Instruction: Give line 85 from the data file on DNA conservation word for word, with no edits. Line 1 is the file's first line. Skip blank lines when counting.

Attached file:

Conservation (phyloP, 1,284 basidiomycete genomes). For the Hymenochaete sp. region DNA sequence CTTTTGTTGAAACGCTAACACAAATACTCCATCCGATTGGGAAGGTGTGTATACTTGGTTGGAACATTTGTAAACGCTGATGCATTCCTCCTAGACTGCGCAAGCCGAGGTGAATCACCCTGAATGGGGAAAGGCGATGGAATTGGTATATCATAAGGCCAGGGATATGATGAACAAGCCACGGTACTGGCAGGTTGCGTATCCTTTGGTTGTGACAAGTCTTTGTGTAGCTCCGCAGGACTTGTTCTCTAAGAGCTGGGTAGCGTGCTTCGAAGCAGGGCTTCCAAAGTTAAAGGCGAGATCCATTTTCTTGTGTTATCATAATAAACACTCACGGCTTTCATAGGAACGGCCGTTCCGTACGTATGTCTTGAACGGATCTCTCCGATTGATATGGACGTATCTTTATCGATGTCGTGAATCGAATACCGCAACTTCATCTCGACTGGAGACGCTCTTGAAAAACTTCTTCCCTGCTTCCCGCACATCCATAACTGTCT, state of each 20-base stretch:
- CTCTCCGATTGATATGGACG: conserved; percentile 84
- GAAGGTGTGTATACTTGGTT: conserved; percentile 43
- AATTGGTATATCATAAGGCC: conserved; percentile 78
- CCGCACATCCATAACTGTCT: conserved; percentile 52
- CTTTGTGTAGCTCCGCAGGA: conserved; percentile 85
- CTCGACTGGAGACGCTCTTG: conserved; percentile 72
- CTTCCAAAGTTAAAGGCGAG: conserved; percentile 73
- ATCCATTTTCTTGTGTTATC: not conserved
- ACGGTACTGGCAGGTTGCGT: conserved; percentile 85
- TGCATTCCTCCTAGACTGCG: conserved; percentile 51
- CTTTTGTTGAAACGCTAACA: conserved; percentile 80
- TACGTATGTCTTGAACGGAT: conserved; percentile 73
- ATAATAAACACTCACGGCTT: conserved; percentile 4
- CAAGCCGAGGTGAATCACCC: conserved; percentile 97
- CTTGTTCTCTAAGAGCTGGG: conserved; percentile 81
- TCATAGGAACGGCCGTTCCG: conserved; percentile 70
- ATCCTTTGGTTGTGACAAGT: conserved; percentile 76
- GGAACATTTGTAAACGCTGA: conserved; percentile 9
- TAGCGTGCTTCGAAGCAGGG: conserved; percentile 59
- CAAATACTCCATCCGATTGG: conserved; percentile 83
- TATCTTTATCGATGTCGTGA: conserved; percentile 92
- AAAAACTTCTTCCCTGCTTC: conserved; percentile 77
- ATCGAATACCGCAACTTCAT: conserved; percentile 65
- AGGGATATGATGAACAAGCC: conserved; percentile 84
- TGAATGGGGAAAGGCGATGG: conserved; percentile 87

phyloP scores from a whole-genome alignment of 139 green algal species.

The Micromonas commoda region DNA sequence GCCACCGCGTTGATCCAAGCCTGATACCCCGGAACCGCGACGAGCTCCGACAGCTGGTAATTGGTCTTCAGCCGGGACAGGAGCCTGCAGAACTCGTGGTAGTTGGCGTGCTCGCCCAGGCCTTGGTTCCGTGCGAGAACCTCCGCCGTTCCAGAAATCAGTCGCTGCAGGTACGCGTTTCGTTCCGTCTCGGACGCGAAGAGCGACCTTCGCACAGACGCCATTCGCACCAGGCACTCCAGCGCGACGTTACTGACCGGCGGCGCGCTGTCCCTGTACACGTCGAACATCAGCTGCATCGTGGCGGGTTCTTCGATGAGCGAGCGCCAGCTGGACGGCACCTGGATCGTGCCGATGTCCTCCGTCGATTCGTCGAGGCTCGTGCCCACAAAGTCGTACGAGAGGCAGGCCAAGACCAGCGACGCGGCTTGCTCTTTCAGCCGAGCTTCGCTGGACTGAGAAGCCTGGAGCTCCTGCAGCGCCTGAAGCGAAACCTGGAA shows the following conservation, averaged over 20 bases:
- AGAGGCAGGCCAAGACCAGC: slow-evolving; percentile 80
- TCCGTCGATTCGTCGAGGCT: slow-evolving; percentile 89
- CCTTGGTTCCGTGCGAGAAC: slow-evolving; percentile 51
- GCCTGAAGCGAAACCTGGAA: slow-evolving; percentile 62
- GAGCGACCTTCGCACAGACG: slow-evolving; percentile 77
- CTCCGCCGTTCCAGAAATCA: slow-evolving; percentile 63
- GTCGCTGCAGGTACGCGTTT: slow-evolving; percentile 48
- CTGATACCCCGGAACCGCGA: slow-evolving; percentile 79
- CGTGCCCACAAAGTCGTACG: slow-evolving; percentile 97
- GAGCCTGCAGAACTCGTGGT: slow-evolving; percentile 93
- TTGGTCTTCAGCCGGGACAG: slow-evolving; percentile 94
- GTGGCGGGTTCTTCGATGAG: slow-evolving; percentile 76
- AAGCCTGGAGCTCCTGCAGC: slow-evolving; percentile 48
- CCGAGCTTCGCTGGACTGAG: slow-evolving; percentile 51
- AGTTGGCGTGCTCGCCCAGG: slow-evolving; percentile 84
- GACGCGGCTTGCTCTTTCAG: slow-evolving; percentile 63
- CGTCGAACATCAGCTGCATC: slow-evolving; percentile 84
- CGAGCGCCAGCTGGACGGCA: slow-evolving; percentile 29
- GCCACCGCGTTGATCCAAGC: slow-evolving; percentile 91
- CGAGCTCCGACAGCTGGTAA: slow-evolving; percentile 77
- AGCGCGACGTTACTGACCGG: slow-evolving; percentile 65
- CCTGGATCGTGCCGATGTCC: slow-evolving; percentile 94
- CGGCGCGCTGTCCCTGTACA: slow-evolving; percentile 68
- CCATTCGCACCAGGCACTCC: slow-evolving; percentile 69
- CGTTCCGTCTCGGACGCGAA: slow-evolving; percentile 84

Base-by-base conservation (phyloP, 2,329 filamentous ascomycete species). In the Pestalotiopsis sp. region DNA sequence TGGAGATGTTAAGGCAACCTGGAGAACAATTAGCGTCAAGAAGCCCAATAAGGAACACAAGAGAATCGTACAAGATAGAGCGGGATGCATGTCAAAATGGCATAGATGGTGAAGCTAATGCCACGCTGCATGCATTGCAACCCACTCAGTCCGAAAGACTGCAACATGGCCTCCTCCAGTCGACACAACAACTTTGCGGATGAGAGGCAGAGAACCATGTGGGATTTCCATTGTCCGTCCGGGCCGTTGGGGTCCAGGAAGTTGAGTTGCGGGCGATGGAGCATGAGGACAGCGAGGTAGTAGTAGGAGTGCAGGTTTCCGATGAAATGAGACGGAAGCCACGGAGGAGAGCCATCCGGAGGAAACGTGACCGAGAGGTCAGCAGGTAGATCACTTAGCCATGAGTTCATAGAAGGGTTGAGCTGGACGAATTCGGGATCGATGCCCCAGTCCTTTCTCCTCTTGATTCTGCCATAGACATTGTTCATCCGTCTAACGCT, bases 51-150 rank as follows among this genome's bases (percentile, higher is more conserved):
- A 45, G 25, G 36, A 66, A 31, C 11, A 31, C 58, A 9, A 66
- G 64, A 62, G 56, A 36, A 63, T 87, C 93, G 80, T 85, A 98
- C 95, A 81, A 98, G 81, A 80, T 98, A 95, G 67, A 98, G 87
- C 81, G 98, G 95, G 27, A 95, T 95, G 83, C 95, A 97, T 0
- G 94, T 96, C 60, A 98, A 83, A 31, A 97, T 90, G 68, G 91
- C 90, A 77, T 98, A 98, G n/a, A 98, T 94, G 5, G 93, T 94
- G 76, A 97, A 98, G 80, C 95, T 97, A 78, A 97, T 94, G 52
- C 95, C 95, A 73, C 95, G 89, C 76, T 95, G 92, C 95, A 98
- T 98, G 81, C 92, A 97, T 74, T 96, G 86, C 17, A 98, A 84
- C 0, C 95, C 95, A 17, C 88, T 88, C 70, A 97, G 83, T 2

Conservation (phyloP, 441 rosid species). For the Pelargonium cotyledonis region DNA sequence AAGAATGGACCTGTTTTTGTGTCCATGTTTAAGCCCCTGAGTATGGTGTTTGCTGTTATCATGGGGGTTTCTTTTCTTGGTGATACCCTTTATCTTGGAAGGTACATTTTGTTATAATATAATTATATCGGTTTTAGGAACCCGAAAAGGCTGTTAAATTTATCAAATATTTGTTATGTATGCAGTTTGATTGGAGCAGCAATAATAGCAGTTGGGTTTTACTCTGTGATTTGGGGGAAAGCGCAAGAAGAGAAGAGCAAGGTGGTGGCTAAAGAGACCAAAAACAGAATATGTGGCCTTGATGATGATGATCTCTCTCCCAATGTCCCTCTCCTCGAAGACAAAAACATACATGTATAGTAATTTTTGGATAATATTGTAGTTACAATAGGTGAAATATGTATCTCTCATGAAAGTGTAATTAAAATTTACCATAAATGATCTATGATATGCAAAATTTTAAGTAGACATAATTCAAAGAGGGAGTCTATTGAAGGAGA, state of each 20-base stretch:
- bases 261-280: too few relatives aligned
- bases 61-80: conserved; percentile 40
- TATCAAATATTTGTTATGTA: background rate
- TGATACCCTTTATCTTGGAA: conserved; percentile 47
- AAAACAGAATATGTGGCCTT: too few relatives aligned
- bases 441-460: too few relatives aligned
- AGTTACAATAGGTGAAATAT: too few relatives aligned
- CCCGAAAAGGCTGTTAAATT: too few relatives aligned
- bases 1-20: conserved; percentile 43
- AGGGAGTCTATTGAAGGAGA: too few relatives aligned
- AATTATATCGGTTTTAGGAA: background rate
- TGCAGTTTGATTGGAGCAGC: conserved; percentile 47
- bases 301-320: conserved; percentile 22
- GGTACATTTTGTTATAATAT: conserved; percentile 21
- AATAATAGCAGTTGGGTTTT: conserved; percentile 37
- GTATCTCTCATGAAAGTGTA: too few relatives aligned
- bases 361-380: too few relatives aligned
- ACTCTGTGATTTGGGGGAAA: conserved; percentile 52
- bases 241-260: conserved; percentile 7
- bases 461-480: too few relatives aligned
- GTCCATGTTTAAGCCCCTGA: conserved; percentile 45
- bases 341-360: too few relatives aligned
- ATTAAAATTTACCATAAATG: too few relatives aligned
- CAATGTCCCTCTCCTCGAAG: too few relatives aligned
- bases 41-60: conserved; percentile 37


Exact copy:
- bases 461-480: too few relatives aligned